Un-forgetting Afghanistan

MAJ Steve Ferenzi argues it is time to evaluate the post-9/11 Afghan state-building experiment and determine how best to influence its future trajectory in order to secure US national interests and achieve some measure of regional stability.

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On Seapower and Landpower

By Captain Adam Link, USMC

Late last year the question was put forth: what does seapower contribute to landpower[1]? Now it seems an appropriate time for a response given the recent New York Times Op-Ed by Gregg Easterbrook[2] attempting to explain why and how the U.S. Navy is “big enough.” Others[3] have addressed some of Mr. Easterbrook’s arguments more directly, but I’d like to address the bigger picture of what the U.S. Navy contributes to our ability to conduct operations ashore and why we do need a “bigger Navy,” just not maybe in the way we traditionally think.

Seapower may not always be able to “win” a war, but it can certainly lose one[4] and will contribute significantly to victory. Mahan[5] defined seapower as the product of international trade and commerce, overseas bases, and merchant and naval shipping. Mahan focuses much of his effort towards the “blue-water” Navy, while Julian Corbett[6], in contrast, focuses more intently on the connection between sea and landpower, and the limitations therein. However, both of these strategists are complementary to the aim of explaining the importance of seapower to landpower, and how a “larger Navy” is useful in that regard.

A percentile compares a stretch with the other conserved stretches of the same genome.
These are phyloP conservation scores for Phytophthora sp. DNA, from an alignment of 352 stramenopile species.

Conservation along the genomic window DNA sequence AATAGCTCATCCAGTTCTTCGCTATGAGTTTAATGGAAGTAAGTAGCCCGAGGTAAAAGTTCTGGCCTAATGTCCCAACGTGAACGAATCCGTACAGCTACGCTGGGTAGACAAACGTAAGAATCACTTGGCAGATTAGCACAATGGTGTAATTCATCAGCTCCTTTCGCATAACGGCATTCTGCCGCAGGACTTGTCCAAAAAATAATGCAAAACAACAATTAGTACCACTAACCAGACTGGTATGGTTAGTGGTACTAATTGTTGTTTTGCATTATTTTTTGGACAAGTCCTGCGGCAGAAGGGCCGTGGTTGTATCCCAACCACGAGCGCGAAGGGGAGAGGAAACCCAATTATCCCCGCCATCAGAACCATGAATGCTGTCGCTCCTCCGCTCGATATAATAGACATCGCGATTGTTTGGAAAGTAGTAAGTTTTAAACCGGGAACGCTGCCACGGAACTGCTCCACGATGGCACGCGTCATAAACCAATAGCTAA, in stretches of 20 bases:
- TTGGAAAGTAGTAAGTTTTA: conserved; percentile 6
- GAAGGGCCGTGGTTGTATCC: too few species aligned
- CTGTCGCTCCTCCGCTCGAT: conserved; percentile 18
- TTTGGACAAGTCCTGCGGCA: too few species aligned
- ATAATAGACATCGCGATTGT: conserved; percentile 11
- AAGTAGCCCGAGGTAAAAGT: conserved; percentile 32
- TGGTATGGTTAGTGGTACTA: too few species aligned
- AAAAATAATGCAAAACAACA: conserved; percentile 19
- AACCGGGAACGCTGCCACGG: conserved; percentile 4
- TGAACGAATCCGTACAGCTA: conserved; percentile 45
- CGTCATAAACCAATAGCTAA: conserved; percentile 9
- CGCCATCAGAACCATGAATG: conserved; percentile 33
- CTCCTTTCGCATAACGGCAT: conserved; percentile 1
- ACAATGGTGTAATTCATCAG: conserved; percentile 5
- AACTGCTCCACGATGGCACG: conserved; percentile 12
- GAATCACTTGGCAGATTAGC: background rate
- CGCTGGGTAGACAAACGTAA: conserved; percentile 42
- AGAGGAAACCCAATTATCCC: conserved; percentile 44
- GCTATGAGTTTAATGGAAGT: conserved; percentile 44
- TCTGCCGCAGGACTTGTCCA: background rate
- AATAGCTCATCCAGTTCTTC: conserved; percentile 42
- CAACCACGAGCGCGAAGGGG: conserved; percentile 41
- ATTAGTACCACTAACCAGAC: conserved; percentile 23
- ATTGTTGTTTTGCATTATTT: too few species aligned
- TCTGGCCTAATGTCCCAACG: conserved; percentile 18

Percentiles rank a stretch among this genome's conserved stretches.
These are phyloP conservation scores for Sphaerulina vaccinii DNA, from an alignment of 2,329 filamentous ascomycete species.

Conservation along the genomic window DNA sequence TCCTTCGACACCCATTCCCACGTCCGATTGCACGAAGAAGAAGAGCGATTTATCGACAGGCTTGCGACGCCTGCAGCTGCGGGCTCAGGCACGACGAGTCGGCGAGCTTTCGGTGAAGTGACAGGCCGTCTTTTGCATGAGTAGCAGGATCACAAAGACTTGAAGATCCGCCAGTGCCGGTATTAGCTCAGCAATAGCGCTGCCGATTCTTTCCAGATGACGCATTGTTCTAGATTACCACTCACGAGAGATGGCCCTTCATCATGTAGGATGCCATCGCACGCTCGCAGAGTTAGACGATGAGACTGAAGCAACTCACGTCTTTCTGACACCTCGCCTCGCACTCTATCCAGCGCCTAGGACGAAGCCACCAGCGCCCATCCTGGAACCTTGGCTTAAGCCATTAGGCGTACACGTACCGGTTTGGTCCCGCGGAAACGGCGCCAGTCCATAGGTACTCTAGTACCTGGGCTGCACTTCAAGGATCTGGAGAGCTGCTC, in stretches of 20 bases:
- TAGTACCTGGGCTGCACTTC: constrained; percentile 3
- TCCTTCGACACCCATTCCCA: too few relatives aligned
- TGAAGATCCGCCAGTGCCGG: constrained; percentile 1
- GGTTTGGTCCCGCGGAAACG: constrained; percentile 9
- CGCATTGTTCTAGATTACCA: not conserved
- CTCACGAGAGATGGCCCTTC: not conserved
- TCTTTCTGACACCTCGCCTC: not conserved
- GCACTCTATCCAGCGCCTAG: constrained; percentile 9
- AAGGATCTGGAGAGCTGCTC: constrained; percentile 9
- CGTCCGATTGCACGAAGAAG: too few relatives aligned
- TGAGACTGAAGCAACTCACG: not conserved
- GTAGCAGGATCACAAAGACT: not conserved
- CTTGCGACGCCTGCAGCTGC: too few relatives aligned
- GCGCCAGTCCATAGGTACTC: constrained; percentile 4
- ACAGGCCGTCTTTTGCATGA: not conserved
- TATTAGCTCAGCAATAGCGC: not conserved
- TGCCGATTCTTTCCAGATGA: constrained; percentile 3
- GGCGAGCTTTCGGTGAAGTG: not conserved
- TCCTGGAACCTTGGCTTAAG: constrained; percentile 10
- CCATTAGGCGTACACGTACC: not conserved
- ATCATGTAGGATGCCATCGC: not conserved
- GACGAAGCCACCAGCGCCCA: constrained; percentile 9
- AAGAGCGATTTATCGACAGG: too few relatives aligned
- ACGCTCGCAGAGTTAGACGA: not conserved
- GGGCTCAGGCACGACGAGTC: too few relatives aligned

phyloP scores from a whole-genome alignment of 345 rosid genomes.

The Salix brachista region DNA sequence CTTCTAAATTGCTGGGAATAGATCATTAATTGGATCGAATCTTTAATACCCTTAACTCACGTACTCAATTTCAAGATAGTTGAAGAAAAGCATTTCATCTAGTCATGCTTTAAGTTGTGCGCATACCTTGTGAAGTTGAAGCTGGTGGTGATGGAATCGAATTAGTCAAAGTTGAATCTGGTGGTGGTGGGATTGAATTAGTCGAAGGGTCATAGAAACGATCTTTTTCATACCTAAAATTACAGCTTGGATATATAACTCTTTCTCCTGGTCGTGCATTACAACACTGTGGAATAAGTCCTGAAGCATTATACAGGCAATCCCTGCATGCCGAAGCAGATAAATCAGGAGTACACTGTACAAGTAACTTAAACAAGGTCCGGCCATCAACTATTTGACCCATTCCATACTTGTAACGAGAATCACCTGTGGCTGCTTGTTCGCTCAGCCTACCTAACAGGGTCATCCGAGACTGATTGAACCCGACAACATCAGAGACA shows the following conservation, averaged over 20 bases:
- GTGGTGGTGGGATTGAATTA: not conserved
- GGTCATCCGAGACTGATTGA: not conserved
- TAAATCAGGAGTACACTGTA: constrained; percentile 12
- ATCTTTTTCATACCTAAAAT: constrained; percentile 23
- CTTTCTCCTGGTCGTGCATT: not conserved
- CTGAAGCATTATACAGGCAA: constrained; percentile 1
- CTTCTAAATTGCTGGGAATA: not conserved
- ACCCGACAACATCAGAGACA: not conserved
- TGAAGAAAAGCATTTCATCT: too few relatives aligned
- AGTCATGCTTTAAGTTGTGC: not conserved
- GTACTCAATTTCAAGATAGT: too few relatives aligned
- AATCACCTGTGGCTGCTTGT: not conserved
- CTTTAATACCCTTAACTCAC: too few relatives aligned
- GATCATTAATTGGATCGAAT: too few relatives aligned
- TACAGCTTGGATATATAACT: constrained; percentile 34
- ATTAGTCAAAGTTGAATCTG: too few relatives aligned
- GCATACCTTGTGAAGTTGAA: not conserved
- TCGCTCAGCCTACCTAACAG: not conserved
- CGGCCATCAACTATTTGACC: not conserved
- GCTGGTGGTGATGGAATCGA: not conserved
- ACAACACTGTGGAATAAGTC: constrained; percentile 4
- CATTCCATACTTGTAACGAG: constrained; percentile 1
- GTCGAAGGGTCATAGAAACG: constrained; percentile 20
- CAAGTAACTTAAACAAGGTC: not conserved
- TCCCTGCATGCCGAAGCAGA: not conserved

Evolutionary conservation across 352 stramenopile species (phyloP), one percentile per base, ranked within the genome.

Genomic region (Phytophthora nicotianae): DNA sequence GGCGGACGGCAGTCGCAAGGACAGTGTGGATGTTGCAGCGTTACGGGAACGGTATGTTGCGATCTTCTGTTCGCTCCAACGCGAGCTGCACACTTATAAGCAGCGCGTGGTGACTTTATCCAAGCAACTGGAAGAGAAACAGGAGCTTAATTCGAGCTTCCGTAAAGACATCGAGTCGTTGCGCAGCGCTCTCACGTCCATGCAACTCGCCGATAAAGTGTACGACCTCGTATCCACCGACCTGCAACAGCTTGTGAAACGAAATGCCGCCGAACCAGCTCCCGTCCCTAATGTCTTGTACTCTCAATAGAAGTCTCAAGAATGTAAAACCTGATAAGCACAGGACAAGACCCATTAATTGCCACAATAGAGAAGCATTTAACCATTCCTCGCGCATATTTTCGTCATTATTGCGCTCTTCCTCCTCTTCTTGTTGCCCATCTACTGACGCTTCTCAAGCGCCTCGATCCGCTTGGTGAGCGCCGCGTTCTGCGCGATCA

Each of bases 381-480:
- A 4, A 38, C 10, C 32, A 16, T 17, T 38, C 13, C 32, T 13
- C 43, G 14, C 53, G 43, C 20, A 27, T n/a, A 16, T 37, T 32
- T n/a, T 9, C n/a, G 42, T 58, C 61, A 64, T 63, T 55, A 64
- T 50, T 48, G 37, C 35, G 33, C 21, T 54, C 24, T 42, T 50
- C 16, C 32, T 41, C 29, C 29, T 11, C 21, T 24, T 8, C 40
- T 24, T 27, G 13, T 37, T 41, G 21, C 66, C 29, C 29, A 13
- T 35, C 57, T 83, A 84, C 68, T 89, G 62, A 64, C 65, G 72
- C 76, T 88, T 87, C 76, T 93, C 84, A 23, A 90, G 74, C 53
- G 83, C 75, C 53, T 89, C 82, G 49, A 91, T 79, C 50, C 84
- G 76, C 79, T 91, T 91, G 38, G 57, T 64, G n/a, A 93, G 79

In many ways, the U.S. Navy since World War 2 has become more focused on the “war fighting” functions of a navy, rather than the broader purpose to which a navy can contribute to the strategic objectives of the state. While laudable, the U.S Navy has more to contribute to the projection and protection of American interests abroad than just our ability to launch planes, land Marines, or send in the SEALs. Mahan’s definition of seapower is illustrative of this point. As already stated, Mahan viewed seapower at the intersection of trade and commerce, overseas bases, and merchant and naval shipping. If we are considering how seapower contributes to landpower it is necessary to engage with all of these component parts in turn.

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The GoPro Soldier: Coming Soon to a War Near You

By Major Matt Cavanaugh

If a soldier gets hit in a war and no one is around to film it, does it really matter?

Following two highly publicized police encounters – one in Ferguson, Missouri and the choking death of Eric Garner in New York City – the New York Times carried a story that raised the issue of police body cameras.  Technologically (and economically), it is now feasible for the average “beat” cop to wear a camera integrated into body armor and clothing while on duty. President Obama has pledged to “request $75 million in federal funds to distribute 50,000 body cameras to police departments nationwide.”

To quickly run the math:

$75 million/50,000 body cameras = $1,500 each

Now let’s look to what it costs to outfit an American military soldier.  According to a 2007 estimate, it was roughly $17,500 to outfit a US soldier (*worth noting that at the time it cost the Chinese People’s Liberation Army roughly $1,500!).  By now, it is reasonable to extrapolate that US figure to $20,000.  If my raw math is accurate, and this is in fact the actual ratio, then body cameras would represent an additional expenditure on the order of a 7-8% which is roughly the equivalent cost of a latte flavor shot at Starbucks.  But do we want this “flavor shot?” Should we want body cameras?

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